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Building Accountability in Tanzania: Applying an Evolutionary/Venture Capitalist Theory of Change

Duncan Green's picture

I’ve been catching up on our accountability work in Tanzania recently, and it continues to be really ground-breaking. Rather than churning out the standard logical framework of activities, outputs and predicted outcomes before the project even starts, the programme, known as Chukua Hatua (Swahili for ‘take action’) uses an evolutionary model of change (try out numerous approaches, drop the less successful ones, scale up and develop the winners). It’s more like a venture capitalist backing ten start-up firms knowing that most will fail, but some will win big. This has been possible partly because DFID has been willing to fund such an experimental approach as part of its ‘Accountability in Tanzania’ (AcT) programme (props to them).

18 months into the programme, it’s good to see that Chukua Hatua is, errmm, evolving, according to programme coordinator Jane Lonsdale.

The first phase piloted six approaches:

Weekly Wire: the Global Forum

Kalliope Kokolis's picture

These are some of the views and reports relevant to our readers that caught our attention this week.

Voices from Eurasia
Social media for anticorruption? Exploring experiences in the former Soviet block

"Spurred by events in the Arab world and high profile examples like the Indian Ipaidabribe.com, the role of social media to fight corruption and, more broadly, improve governance has been in the spotlight recently (see e.g. the Accountability 2.0 blog). Perhaps the most comprehensive reports we have come across in this area are from the Transparency and Accountability Initiative. Their global mapping report on technology for transparency and the latest piece on the state of the art in transparency, accountability and citizen participation are particularly informative. Ditto for the online tracking tool on technologies for civic engagement.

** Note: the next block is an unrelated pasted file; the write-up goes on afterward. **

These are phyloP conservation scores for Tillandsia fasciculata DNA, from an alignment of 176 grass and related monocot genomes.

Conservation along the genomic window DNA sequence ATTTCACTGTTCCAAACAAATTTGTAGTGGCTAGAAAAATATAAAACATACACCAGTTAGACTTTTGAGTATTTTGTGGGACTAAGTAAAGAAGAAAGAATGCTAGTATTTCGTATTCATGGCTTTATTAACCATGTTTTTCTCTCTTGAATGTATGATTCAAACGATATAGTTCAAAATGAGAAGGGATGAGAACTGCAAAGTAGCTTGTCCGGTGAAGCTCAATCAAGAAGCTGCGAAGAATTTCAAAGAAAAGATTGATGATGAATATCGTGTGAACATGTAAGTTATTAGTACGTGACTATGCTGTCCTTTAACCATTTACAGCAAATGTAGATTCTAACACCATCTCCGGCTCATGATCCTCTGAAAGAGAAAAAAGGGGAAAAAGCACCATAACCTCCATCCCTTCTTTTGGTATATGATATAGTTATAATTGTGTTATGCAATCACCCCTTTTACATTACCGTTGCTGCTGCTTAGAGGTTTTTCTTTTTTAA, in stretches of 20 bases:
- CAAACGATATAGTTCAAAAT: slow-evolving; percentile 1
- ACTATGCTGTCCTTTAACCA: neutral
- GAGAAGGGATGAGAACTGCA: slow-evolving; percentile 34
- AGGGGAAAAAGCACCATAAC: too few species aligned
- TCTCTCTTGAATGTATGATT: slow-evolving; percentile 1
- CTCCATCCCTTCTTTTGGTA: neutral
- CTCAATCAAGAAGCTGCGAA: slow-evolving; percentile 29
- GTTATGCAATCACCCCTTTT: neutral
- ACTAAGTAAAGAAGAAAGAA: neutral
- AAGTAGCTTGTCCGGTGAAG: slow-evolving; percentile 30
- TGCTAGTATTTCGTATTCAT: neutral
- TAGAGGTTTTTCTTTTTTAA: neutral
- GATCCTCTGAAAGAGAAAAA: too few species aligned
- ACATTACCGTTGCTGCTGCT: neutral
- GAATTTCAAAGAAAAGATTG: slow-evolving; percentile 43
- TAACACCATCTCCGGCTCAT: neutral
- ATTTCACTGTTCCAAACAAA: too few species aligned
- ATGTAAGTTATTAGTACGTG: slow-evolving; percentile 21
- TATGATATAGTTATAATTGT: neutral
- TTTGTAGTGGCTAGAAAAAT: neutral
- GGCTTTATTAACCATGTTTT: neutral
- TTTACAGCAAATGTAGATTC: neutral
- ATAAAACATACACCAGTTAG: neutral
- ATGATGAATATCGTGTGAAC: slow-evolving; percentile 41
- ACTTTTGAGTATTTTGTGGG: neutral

A recent post from Aleem Walji on the World Bank’s CommGap site, “From egov to wegov” provides a good summary of the key issues at stake:

As Tim O’Reilly famously said, the days of ‘vending machine government’ where citizens pay their taxes and governments solve their problems are gone."
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“Women Make the News”

Johanna Martinsson's picture

This month, thousands of events are taking place around the world to celebrate women and their economic, political and social accomplishments.  Also, this year is extra special since it marks the 100th anniversary of the International Women’s Day.  In 1911, more than a million people took to the streets in several countries to campaign for women’s rights, including the right to vote.  Today, the International Women’s Day, March 8, is an official holiday in many countries, and the celebration extends throughout the month in many places.  Just a few years ago, for example, the U.S. declared the month of March Women’s History month.